The following is an excerpt of the article published on July 31, 2017 in the PKI Global Justice Journal
Nevsun Resources Ltd.
In October 2016, the Supreme Court of British Columbia decided to exercise its jurisdiction to hear claims resulting from alleged human rights violations and civil torts in the case of Araya v. Nevsun Resources Ltd.1 The Nevsun proceeding had commenced in 2014 on the issue of whether foreign plaintiffs can sue in a Canadian court for violations they allegedly suffered in Eritrea. The case is significant in part because the civil lawsuit is among the first human rights cases in Canada to assert claims based directly on international law prohibitions against forced labour, slavery, torture and crimes against humanity and because of the implications for Canadian companies doing business in developing countries where the rule of law is fragile or nonexistent.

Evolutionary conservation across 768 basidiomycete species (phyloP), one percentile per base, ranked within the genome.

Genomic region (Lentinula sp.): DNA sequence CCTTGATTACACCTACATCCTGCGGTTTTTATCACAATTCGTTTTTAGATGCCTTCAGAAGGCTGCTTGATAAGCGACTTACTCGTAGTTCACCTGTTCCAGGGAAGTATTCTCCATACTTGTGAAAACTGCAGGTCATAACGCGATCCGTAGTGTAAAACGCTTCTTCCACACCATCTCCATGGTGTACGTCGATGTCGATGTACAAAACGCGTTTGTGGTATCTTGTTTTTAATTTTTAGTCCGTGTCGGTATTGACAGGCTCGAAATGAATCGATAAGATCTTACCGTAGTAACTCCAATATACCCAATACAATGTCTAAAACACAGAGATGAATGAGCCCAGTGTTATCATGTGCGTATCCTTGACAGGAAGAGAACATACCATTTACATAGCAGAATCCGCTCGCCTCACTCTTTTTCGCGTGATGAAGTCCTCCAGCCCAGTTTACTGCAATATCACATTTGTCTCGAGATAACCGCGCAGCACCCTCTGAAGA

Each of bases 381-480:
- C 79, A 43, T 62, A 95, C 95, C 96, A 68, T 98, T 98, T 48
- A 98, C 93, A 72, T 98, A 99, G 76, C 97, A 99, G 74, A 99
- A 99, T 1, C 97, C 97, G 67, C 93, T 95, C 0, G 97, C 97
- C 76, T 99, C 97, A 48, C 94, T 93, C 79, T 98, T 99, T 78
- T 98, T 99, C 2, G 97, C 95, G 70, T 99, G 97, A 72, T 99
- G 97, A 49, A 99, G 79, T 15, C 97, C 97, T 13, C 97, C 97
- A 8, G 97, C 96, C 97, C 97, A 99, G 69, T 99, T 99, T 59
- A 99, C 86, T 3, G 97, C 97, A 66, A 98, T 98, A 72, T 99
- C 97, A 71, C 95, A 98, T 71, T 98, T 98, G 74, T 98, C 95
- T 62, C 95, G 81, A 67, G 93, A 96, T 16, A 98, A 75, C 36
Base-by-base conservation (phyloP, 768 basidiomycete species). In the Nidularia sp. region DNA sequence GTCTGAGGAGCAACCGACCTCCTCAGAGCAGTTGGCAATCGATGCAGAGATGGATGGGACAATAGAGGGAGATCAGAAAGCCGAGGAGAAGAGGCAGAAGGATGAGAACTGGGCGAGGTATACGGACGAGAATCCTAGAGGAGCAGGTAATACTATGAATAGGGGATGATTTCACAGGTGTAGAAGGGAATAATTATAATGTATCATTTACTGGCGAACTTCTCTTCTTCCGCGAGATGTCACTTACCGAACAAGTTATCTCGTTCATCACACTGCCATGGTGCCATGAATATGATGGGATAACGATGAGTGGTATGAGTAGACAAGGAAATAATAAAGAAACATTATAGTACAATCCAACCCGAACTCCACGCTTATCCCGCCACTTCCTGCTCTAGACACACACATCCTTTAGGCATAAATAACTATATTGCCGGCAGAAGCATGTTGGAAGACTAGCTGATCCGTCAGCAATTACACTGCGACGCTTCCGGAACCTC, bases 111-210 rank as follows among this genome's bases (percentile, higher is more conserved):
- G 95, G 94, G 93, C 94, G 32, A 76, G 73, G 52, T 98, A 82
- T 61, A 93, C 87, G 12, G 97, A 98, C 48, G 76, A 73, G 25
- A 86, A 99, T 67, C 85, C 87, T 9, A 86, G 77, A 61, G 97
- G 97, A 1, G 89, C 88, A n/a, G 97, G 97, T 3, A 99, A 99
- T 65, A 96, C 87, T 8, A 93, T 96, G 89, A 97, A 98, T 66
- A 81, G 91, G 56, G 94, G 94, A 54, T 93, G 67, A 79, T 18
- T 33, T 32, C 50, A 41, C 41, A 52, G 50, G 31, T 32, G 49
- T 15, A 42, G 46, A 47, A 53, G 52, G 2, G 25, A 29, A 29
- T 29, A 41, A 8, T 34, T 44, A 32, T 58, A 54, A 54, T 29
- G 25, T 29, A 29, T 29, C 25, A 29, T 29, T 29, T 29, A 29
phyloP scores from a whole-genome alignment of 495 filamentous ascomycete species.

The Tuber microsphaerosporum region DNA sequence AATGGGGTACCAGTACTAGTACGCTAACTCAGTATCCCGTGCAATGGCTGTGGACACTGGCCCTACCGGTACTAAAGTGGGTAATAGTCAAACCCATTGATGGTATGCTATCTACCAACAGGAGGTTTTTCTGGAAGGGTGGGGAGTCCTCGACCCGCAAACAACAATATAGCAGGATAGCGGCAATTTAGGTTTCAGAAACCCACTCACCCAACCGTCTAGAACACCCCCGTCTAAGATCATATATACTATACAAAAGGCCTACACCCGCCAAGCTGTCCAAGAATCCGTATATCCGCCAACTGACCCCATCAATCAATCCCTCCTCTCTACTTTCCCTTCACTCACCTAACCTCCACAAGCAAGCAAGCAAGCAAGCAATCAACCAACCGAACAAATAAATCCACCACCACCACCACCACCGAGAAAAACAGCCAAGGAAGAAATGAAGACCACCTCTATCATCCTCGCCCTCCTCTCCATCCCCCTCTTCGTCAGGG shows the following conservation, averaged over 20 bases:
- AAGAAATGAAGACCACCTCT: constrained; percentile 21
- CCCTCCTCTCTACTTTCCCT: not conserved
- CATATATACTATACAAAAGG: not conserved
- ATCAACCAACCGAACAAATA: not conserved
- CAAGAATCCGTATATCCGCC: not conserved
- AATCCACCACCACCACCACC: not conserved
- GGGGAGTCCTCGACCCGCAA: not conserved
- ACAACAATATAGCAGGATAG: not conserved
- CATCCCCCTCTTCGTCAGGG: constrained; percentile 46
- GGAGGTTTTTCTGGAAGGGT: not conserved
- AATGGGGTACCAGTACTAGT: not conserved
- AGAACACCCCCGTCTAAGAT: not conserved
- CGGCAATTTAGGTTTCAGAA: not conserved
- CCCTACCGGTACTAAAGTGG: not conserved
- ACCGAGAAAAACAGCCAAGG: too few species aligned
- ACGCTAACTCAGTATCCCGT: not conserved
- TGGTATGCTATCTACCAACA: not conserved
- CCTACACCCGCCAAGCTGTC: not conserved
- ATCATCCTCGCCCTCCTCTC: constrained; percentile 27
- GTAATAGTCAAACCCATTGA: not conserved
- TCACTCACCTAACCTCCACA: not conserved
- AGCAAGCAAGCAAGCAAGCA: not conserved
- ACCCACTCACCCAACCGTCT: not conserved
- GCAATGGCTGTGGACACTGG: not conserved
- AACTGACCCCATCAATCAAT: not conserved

The Nevsun case raises several issues of transnational law (a term that reflects the convergence of customary international law and private claims regarding human rights violations).
This article focuses on the propriety of Canadian jurisdiction in response to a forum non conveniens application, an area of law that has been the target of considerable judicial interpretation pursuant to s.11 of the Court Jurisdiction and Proceedings Transfer Act.4 The case also examines whether damages claims for peremptory norms of customary international law such as forced labour and torture can form the basis of Canadian domestic civil proceedings. This second aspect raises novel issues of law, including whether such claims are justiciable before Canadian courts, along with the issue of the act of state doctrine, and will be dealt with in a subsequent article.
For the complete, original article, click here